You could have knocked me over with a feather at what happened next. He was using his special lariat that he won as first prize at the Cheyenne rodeo. It’s eight-weave, pure hair, worth more’n $100, and he was crazy about it. Now he took out his knife and cut the noose.
When it snapped, the horse slumped on his haunches with his head between his spreadout forelegs. He stayed that way, pulling in great drags of air, while Lome stood coiling up his ruined rope and watching until, by and by, the stallion plunged up on his feet and stood there with his head down and his sides heaving. As his strength came back he raised his head and looked at Lome. They were quite close and I saw them eye each other. This may sound silly but it was as plain as could be. Something had happened to them both: the horse wasn’t frightened any more and Lome—well, you tell me what’s happened to Lome. It’s over my head.
The stallion’s crest was ’way up now, his tail too. He stood switching it and eying Lome with his head cocked and his ears right forward. Lome said something to him I didn’t catch, and raised his hand like a salute, and he whipped around and trotted off, springy and grand and free again. Lome breathed in deep and kind of smiled. Then he shut his knife and walked away, not heeding anyone and sort of happy-looking.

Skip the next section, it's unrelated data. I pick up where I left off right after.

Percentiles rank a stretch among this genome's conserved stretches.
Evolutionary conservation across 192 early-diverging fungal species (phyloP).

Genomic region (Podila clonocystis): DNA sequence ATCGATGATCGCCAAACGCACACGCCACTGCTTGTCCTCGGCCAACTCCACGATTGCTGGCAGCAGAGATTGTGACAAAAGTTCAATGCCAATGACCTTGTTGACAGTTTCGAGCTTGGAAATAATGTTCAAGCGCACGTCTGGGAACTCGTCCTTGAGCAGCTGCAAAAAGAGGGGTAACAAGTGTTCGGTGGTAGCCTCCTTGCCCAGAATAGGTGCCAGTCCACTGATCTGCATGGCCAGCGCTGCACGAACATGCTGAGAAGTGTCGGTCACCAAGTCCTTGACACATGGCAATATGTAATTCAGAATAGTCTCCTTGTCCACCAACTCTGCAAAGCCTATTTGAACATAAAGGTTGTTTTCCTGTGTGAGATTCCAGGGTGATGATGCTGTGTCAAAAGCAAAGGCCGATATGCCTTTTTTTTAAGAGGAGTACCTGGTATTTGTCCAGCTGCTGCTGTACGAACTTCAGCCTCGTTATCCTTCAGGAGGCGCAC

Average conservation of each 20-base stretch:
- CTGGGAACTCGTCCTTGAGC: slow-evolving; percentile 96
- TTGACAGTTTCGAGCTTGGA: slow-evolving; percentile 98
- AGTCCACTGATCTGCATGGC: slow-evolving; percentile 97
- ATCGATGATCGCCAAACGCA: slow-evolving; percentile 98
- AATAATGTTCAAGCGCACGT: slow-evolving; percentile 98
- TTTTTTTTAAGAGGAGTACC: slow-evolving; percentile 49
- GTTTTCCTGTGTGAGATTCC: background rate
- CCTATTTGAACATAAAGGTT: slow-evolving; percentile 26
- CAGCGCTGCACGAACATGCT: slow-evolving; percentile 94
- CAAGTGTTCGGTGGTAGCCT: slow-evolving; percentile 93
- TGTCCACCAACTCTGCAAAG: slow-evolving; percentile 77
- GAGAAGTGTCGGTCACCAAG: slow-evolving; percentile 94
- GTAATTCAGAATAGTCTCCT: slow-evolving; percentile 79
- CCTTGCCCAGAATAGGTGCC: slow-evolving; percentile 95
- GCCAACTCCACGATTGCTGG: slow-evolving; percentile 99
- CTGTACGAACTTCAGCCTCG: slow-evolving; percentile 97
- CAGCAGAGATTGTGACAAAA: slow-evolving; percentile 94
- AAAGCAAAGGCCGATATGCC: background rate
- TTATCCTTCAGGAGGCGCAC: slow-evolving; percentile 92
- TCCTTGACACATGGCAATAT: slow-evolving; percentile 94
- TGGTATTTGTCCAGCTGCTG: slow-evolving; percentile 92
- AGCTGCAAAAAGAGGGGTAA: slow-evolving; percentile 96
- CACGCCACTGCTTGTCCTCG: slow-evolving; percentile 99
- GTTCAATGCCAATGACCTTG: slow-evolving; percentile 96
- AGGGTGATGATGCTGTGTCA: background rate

RIDING home, we were pretty well up Grizzly before either of us spoke. Then Lome said: “Cut your fist, I see, Corks.”
And I said: ‘‘Kurt Toll said the Nazis have washed you up and you can’t take it any more. I shut his
sloppy yap for him, I can tell you.” He said: “Thanks, Corks. You’re okay.” But he shut right up again, so presently I said: “You weren’t scared, were you, Lome?”
He didn’t answer for a bit, and then he said: “Look, Corks. A man’s a queer thing. You’ll find out. There’s things he never sees till something breaks to show ’em to him, like I’d never have known what freedom means if the Germans hadn’t been tipped off that we were landing at Dieppe. And with this horse —”
He stopped and stared up the hill at a car parked in the timber. It was the Fitzpatrick’s roadster, and as we rode up we saw Nora sitting on a boulder in the Lookout.